We learned quickly that often people only view situations from the stand-point of what is best for them; we also learned quickly who our true friends were - they began falling along two sides very quickly. Often when I relate this to other parents of Hep B children, they are shocked because they never were subjected to what we went through. We ended up seeing a "liver doctor" outside of D.C. who followed Tori's liver levels with frequent blood tests. Within months, he ordered a liver biopsy. The liver biopsy showed significant liver scarring and we knew that she would need to have some kind of treatment in order for her liver to continue functioning for her life time.

The liver doctor in D.C. ended up referred us to Johns Hopkins. Fortunately, we live within driving distance of the renowned hospital, as it has one of, if not the best, pediatric Hep B centers in America. We have worked with a doctor that is personally renowned in research and treatment options. The difficult thing with Hep B is that it is a very personal disease. Some people respond great to some treatments, others the treatment doesn't work at all. Some people have horrible side-effects, others barely notice a difference. The decision wasn't difficult to chose to fight it as aggressively as possible, since any chance of a medical cure is usually before a child is 4 or 5. We agreed to start a six month interferon regimen. The worse part is that interferon involved shots three times a week administered by us. Even worse for me was that the starting date was right when JD got called on a serious work assignment to HI for six weeks and I had to go it alone.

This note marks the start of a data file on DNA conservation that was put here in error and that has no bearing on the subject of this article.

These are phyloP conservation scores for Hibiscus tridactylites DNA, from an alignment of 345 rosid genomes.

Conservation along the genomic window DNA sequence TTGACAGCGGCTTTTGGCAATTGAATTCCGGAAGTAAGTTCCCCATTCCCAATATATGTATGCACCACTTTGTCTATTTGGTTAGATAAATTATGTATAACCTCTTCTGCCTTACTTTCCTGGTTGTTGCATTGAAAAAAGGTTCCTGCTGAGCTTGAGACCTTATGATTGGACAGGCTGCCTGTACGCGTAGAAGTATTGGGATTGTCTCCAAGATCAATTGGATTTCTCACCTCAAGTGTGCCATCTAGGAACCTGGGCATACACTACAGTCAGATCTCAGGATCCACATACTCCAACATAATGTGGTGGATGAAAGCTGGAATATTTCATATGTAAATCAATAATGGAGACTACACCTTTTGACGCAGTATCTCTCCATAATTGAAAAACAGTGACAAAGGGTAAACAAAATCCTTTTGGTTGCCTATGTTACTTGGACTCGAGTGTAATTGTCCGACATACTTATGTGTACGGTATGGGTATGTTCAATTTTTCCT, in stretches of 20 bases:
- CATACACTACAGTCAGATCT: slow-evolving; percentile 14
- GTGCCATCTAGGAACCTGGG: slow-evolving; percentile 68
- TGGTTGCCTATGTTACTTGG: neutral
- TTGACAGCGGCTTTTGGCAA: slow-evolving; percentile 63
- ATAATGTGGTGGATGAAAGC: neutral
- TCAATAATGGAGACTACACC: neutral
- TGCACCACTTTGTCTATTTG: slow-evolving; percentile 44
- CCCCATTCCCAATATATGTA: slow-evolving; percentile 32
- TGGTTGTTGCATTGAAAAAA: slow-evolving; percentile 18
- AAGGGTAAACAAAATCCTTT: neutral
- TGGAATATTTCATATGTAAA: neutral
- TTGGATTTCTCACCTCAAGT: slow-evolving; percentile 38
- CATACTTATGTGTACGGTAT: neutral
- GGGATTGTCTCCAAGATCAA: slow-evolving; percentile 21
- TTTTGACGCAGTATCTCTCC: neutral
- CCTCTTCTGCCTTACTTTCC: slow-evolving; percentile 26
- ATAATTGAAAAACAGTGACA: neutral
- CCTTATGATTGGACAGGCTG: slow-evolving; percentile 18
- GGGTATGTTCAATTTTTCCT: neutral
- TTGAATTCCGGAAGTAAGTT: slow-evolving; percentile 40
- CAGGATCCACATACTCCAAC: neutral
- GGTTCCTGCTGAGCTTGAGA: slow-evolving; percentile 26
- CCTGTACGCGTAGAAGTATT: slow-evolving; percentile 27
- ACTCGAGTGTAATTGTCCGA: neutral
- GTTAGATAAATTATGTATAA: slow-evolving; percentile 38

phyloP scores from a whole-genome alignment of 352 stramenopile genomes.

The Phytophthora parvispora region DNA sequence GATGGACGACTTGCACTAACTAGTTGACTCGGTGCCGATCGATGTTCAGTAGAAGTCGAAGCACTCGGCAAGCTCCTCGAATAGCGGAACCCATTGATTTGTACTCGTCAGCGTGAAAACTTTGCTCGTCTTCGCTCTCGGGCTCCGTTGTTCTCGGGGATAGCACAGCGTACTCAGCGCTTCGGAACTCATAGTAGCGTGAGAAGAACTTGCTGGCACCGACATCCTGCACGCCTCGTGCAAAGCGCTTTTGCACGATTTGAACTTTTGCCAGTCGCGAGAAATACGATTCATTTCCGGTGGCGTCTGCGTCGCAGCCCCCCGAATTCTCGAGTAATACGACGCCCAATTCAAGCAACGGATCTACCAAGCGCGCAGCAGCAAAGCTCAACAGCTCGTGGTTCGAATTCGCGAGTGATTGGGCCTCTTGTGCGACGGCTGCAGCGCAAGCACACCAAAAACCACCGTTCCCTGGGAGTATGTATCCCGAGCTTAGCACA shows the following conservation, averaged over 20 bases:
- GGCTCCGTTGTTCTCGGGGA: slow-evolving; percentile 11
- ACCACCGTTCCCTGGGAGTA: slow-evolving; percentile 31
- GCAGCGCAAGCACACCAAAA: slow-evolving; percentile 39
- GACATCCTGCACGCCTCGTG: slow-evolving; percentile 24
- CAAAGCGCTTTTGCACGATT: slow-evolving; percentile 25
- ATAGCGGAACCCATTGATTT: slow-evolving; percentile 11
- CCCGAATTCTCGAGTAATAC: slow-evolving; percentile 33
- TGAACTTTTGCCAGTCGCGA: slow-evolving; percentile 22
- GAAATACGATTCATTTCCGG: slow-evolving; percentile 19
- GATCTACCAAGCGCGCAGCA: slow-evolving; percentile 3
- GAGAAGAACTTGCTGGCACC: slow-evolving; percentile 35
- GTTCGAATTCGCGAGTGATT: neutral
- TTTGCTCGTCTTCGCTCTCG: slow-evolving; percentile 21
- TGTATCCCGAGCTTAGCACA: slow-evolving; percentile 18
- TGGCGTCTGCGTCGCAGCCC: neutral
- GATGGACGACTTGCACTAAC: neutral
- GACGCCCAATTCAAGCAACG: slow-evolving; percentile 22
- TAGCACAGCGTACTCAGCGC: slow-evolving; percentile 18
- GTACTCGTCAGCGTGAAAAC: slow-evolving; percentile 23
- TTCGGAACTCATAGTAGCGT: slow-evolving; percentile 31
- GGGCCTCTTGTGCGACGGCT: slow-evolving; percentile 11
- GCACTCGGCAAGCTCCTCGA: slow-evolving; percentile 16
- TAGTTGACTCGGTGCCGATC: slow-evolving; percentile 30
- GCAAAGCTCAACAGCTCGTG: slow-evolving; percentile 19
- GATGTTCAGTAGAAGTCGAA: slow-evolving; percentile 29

To be continued tomorrow -


  1. So worth telling. Looking forward to part 2. And if it's not hep B, it's that they were a foster child, or loss and grief behavior, or race, whether people realize it or not...

  2. It's unfortunate that the mother over reacted. If she had chosen to avoid vaccinations from and educated position she would have known how Hept B is spread and that there was no cause for concern. I'm sorry for that lack of support, ignorance and understanding. I'm looking forward to reading the rest of the story.

  3. Oh wow. I can't wait to hear the rest of the story.

  4. Thank you for sharing this. You are very right. It is a story to be told. People always fear what they don't know. We had the same thing happen when we found out our son had a latent form of TB and none of the other moms wanted him to play with their kids because they didn't understand it :-( We had to take lots of time to educate other people about it, but that's all they needed- educating. Keep fighting the good fight! Blessings-